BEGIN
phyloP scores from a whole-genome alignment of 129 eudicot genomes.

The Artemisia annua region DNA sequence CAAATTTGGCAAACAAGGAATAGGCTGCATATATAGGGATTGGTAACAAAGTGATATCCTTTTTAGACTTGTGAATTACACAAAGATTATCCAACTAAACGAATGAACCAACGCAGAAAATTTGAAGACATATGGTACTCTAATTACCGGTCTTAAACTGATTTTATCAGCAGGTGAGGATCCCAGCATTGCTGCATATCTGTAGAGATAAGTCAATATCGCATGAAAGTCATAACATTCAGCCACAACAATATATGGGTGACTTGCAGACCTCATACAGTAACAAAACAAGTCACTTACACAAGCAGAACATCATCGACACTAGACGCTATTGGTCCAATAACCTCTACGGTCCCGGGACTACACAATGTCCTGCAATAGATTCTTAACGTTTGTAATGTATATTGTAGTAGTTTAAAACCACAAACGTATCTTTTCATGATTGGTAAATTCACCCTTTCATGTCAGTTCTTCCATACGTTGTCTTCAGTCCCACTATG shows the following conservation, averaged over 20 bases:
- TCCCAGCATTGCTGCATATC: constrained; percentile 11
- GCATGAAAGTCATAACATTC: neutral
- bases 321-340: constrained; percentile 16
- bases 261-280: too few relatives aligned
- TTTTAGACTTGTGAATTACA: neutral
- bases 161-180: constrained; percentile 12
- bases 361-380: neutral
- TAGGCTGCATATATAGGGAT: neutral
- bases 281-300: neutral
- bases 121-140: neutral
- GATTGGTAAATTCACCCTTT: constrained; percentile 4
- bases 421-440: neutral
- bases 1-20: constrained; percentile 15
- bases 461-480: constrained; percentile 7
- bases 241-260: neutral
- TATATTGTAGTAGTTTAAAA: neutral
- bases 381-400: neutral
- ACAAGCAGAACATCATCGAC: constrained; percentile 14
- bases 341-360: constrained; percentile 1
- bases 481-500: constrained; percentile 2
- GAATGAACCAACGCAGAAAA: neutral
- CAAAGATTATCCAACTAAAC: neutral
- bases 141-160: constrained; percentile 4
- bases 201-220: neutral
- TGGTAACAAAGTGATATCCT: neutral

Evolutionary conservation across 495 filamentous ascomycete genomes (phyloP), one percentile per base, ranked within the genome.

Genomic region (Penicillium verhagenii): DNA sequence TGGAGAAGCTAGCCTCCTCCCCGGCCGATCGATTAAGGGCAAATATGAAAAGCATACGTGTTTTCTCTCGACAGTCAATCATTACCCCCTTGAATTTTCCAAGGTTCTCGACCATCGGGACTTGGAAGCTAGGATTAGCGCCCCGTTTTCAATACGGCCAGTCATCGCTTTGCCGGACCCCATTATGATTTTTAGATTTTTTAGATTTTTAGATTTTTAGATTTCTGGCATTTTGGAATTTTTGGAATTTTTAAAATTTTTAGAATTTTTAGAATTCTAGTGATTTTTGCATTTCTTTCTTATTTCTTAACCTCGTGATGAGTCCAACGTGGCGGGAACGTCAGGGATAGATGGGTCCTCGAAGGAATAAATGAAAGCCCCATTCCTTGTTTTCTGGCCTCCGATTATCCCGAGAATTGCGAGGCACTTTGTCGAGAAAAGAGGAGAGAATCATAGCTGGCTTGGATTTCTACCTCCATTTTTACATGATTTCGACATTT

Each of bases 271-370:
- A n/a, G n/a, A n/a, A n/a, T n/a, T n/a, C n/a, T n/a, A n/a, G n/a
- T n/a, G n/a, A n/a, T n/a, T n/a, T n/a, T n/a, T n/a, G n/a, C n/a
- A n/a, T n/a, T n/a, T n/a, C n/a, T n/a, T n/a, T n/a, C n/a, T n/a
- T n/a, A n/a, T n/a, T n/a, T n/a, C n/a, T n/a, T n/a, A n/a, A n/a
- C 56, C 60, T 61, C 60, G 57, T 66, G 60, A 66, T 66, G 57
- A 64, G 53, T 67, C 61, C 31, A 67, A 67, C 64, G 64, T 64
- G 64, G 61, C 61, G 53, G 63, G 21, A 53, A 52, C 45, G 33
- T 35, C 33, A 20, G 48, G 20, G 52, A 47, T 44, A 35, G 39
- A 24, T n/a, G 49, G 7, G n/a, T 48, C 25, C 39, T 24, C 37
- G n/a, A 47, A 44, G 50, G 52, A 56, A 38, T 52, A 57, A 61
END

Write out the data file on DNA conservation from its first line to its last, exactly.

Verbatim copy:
phyloP scores from a whole-genome alignment of 129 eudicot genomes.

The Artemisia annua region DNA sequence CAAATTTGGCAAACAAGGAATAGGCTGCATATATAGGGATTGGTAACAAAGTGATATCCTTTTTAGACTTGTGAATTACACAAAGATTATCCAACTAAACGAATGAACCAACGCAGAAAATTTGAAGACATATGGTACTCTAATTACCGGTCTTAAACTGATTTTATCAGCAGGTGAGGATCCCAGCATTGCTGCATATCTGTAGAGATAAGTCAATATCGCATGAAAGTCATAACATTCAGCCACAACAATATATGGGTGACTTGCAGACCTCATACAGTAACAAAACAAGTCACTTACACAAGCAGAACATCATCGACACTAGACGCTATTGGTCCAATAACCTCTACGGTCCCGGGACTACACAATGTCCTGCAATAGATTCTTAACGTTTGTAATGTATATTGTAGTAGTTTAAAACCACAAACGTATCTTTTCATGATTGGTAAATTCACCCTTTCATGTCAGTTCTTCCATACGTTGTCTTCAGTCCCACTATG shows the following conservation, averaged over 20 bases:
- TCCCAGCATTGCTGCATATC: constrained; percentile 11
- GCATGAAAGTCATAACATTC: neutral
- bases 321-340: constrained; percentile 16
- bases 261-280: too few relatives aligned
- TTTTAGACTTGTGAATTACA: neutral
- bases 161-180: constrained; percentile 12
- bases 361-380: neutral
- TAGGCTGCATATATAGGGAT: neutral
- bases 281-300: neutral
- bases 121-140: neutral
- GATTGGTAAATTCACCCTTT: constrained; percentile 4
- bases 421-440: neutral
- bases 1-20: constrained; percentile 15
- bases 461-480: constrained; percentile 7
- bases 241-260: neutral
- TATATTGTAGTAGTTTAAAA: neutral
- bases 381-400: neutral
- ACAAGCAGAACATCATCGAC: constrained; percentile 14
- bases 341-360: constrained; percentile 1
- bases 481-500: constrained; percentile 2
- GAATGAACCAACGCAGAAAA: neutral
- CAAAGATTATCCAACTAAAC: neutral
- bases 141-160: constrained; percentile 4
- bases 201-220: neutral
- TGGTAACAAAGTGATATCCT: neutral

Evolutionary conservation across 495 filamentous ascomycete genomes (phyloP), one percentile per base, ranked within the genome.

Genomic region (Penicillium verhagenii): DNA sequence TGGAGAAGCTAGCCTCCTCCCCGGCCGATCGATTAAGGGCAAATATGAAAAGCATACGTGTTTTCTCTCGACAGTCAATCATTACCCCCTTGAATTTTCCAAGGTTCTCGACCATCGGGACTTGGAAGCTAGGATTAGCGCCCCGTTTTCAATACGGCCAGTCATCGCTTTGCCGGACCCCATTATGATTTTTAGATTTTTTAGATTTTTAGATTTTTAGATTTCTGGCATTTTGGAATTTTTGGAATTTTTAAAATTTTTAGAATTTTTAGAATTCTAGTGATTTTTGCATTTCTTTCTTATTTCTTAACCTCGTGATGAGTCCAACGTGGCGGGAACGTCAGGGATAGATGGGTCCTCGAAGGAATAAATGAAAGCCCCATTCCTTGTTTTCTGGCCTCCGATTATCCCGAGAATTGCGAGGCACTTTGTCGAGAAAAGAGGAGAGAATCATAGCTGGCTTGGATTTCTACCTCCATTTTTACATGATTTCGACATTT

Each of bases 271-370:
- A n/a, G n/a, A n/a, A n/a, T n/a, T n/a, C n/a, T n/a, A n/a, G n/a
- T n/a, G n/a, A n/a, T n/a, T n/a, T n/a, T n/a, T n/a, G n/a, C n/a
- A n/a, T n/a, T n/a, T n/a, C n/a, T n/a, T n/a, T n/a, C n/a, T n/a
- T n/a, A n/a, T n/a, T n/a, T n/a, C n/a, T n/a, T n/a, A n/a, A n/a
- C 56, C 60, T 61, C 60, G 57, T 66, G 60, A 66, T 66, G 57
- A 64, G 53, T 67, C 61, C 31, A 67, A 67, C 64, G 64, T 64
- G 64, G 61, C 61, G 53, G 63, G 21, A 53, A 52, C 45, G 33
- T 35, C 33, A 20, G 48, G 20, G 52, A 47, T 44, A 35, G 39
- A 24, T n/a, G 49, G 7, G n/a, T 48, C 25, C 39, T 24, C 37
- G n/a, A 47, A 44, G 50, G 52, A 56, A 38, T 52, A 57, A 61